Halton Hills Newspapers

Independent & Free Press (Georgetown, ON), 31 Dec 2020, p. 5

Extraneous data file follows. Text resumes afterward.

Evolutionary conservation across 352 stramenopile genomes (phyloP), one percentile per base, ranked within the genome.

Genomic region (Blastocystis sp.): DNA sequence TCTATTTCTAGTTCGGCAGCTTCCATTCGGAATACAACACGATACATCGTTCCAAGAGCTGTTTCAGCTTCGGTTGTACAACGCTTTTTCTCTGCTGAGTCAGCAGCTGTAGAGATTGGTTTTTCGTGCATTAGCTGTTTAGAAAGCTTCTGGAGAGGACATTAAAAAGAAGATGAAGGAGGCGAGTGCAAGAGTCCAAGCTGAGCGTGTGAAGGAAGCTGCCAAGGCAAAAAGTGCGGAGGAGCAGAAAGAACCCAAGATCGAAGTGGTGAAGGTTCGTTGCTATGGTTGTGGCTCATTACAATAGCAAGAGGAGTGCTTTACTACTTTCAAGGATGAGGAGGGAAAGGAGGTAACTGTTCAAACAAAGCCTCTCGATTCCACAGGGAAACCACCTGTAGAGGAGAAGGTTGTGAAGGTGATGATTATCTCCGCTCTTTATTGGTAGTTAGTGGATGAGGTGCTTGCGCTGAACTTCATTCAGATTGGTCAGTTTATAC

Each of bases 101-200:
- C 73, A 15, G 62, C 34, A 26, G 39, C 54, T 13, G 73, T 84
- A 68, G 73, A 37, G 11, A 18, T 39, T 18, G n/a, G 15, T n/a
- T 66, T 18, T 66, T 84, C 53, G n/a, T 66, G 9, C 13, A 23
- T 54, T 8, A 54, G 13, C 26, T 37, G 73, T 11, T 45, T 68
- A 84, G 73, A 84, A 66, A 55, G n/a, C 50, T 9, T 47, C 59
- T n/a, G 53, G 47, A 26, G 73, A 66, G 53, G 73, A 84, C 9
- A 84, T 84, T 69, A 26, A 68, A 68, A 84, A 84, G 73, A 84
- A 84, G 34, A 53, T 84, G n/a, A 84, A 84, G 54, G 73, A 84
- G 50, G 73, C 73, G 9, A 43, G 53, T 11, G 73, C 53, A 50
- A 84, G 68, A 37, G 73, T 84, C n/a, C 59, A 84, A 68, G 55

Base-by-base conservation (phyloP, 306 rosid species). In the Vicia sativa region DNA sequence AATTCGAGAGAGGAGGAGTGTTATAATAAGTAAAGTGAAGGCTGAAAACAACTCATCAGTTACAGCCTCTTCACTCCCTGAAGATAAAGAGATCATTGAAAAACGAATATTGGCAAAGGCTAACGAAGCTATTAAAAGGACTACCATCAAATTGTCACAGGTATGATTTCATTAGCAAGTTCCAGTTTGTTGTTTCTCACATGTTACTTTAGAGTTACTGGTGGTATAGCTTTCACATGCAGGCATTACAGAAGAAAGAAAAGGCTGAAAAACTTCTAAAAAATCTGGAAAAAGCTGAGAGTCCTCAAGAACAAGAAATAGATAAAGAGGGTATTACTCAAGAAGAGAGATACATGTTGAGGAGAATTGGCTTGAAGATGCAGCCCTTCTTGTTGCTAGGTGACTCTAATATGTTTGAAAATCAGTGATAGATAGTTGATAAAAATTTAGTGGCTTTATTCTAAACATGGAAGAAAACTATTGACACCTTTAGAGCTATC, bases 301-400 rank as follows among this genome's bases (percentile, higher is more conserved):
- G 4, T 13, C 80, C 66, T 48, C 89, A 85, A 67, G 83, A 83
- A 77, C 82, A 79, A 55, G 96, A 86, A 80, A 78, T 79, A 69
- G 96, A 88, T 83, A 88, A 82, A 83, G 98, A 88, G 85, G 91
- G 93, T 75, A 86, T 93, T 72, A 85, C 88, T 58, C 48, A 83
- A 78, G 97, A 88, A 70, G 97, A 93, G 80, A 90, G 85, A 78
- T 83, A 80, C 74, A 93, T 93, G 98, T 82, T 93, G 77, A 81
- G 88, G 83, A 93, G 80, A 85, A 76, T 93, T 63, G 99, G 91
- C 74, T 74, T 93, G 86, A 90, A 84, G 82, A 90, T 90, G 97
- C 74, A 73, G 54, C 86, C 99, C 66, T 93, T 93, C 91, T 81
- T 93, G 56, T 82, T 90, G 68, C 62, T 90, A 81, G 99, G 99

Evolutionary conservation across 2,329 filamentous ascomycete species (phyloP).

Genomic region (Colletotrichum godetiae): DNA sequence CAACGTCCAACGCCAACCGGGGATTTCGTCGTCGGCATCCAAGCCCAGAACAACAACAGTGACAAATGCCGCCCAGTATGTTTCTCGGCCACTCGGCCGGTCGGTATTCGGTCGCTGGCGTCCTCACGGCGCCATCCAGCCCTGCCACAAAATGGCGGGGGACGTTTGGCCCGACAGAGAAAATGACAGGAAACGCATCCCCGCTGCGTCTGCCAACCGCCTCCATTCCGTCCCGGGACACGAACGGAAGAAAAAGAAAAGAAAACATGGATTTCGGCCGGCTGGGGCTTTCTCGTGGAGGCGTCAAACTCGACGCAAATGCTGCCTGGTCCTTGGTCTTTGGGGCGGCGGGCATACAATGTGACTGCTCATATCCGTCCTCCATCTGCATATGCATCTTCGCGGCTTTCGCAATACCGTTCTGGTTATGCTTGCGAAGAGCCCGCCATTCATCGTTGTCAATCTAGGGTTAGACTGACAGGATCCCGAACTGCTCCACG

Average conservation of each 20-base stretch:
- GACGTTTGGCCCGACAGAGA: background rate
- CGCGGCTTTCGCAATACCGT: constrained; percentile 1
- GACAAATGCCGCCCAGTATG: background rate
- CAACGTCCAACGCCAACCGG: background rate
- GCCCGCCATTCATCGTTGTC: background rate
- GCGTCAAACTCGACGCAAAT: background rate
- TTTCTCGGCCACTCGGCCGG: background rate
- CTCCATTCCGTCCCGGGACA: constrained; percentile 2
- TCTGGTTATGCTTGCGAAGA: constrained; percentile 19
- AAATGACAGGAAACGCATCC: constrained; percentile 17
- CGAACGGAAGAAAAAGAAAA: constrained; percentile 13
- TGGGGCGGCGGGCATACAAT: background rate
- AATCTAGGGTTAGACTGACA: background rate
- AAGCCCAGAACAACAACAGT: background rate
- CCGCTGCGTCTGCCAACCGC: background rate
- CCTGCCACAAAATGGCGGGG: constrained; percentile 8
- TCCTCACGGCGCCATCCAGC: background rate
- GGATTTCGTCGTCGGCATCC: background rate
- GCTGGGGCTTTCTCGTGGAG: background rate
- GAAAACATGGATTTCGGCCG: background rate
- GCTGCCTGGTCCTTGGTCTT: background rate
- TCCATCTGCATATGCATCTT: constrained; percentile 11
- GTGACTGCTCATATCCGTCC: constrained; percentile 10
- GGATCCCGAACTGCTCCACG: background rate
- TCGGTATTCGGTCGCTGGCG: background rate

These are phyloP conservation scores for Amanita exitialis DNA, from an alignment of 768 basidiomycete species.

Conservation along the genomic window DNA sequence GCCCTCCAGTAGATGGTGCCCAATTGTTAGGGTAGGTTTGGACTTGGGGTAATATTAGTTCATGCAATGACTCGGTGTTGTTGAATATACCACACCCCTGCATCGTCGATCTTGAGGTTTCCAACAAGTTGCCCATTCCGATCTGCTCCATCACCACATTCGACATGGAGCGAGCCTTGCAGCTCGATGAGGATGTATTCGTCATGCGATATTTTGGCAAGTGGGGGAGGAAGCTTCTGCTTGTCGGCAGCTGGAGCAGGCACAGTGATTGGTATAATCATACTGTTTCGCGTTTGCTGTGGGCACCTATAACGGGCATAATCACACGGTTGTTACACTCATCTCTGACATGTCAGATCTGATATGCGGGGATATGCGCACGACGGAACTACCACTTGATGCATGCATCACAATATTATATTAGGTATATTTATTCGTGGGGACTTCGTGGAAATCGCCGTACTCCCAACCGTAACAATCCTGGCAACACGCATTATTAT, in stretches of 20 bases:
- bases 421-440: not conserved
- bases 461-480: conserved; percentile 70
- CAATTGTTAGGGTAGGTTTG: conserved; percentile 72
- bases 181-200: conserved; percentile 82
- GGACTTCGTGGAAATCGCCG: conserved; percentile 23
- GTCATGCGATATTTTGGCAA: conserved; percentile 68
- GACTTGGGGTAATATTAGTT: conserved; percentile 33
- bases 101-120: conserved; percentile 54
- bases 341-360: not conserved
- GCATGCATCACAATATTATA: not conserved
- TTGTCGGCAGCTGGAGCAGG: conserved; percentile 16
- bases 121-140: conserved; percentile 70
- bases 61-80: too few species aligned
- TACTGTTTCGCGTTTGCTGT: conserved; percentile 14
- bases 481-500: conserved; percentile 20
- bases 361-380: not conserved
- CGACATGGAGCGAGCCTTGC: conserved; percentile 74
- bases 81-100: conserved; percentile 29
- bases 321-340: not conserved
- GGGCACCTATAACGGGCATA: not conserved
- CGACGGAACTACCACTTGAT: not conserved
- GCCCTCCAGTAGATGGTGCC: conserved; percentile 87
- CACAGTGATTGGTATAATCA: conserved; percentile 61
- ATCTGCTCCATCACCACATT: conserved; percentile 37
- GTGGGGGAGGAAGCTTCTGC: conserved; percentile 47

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5 | The IFP -H alton H ills | T hursday,D ecem ber 31,2020 theifp.ca Michael Chong Member of Parliament, Wellington - Halton Hills 205-16Mountainview Rd S. GeorgetownON L7G 4K1 866-878 5556 |michael.chong@parl.gc.ca www.michaelchong.ca Thank you to all our LocalHeroes. A Full Service Firm, Includzing Civil Litigation, Family Law, Employment, Real Estate, Corporate Law, and Wills & Estates. Empowering Clients. Enriching the Community. The reliable choice for all of your legal needs 8 Guelph Street | 905.452.7400 Brampton Office (Main) 350 Rutherford Road S., Suite 320 | 905.452.7400 CALEDON EAST 15955 Airport Road, Suite 201 | 905.584.4545 www.lhlaw.ca OFFICE LOCATIONS Proud member of Proud Supporter of the Georgetown Hospital to the brave men and women on the front lines of the COVID-19 health crisis. A HEARTFELT THANK YOU. WE APPRECIATE YOU KEEPING US SAFE IN THESE UNCERTAIN TIMES. munity to keep their social bubble small and continue to follow public health guidelines to wear a mask, use hand sanitizer and maintain physical distanc- ing. Even with the rollout of the COVID-19 vaccines, the full impact won't be felt for months, she added. "That's because for a vaccine to work, and to work well, you have to have a certain number of people, a certain proportion of the population, to be vaccinat- ed. And it's not a fast fix," Alam explained. "It's slow, it's steady. It will help us at some point, but it's not go- ing to help us next week. It's not going to help us in three weeks from now." In reflecting on the past year during the December regional council meeting, Halton Medical Officer of Health Dr. Hamidah Megh- ani said the number of in- patients at Halton hospitals with confirmed COVID-19 has followed a similar rise and fall pattern with the number of cases in the com- munity. During the first wave, these hospital numbers peaked in April with 26 in- patients, and then dropped to none over the summer. "However, as part of the second wave, we've begun to see more beds occupied by confirmed COVID-19 cases again," she said. By mid-December, there were 42 in-patients, re- presenting a 110-per-cent in- crease over the previous four weeks, noted Meghani. About a quarter of those pa- tients were in the ICU. "The presence of CO- VID-19 patients in the hos- pital and ICU shows CO- VID-19 is having an impact on the health-care system locally and leading to beds being occupied that could be used for other purposes," she said. "As a result, some hospitals in the GTA have been facing challenges in providing their usual level of care." Three out of the four hospitals in Halton have de- clared outbreaks in recent weeks, which Meghani said is "reflective of the degree of community spread." "It's community cases that lead to cases in health- care institutions, where there are far more infec- tion-prevention and -con- trol measures in place than many other settings." Officials are hopeful the Ontario-wide lockdown that began Dec. 26 will help reduce COVID-19 case num- bers and, ultimately, ease the burden on the health- care system. "Thousands of lives are at stake right now," said Premier Doug Ford. "If we fail to take action now, the consequences could be cat- astrophic." Nearly full hospital beds isn't the only way the coro- navirus has challenged Halton's four communities since the pandemic began in March. Here's a look at how Burlington, Oakville, Milton and Halton Hills have been impacted over the past 10 months: · Between March and June, 25 Halton residents lost their lives to COVID-19. From July to September, there were no new deaths, but the number started climbing again in October, as the second wave began, and surpassed 90 by mid- December. · Long-term care homes have been particularly hit hard. Out of 18 long-term care homes in Halton, 17 had been impacted by CO- VID-19 at press time, with dozens of residents suc- cumbing to the virus. · Halton Public Health has been pushed to its lim- its with COVID-19 case tracking and managing out- breaks. Since the pandemic started, Meghani's staff has grown from 12 nurses on the communicable disease team to over 70 in the infec- tious disease control area of the health department. · Halton students have had a whirlwind year, with schools closing after March break and not opening again until September. This also presented a particular challenge for thousands of parents who suddenly found themselves working at home due to the pandem- ic. · Many businesses, par- ticularly restaurants, have permanently closed as a re- sult of COVID-19 restric- tions and regulations se- verely reducing their in- come. But there have also been stories of hope and perseverance across the region throughout these challenging times. From parades to honour front- line workers and groups rallying to sew masks for those who need them to residents helping each other with grocery drop offs during times of self- isolation or quarantine, the Halton community spirit has shone brightly. Even in the darkest hour, life still goes on, said Alam, who encourages peo- ple to hold on to beautiful moments of life despite the terrible circumstances. She said she sees 2020 as a wake-up call for society to change and reset social in- justices that many have faced for decades. "It's the year that rede- fined our humanity." STORY BEHIND THE STORY: With 2020 drawing to a close, we wanted to take a closer look at the overall impact the pandem- ic has had on Halton's health-care system, resi- dents and businesses. NEWS Continued from page 1 COVID CASES PUTTING STRAIN ON HOSPITALS

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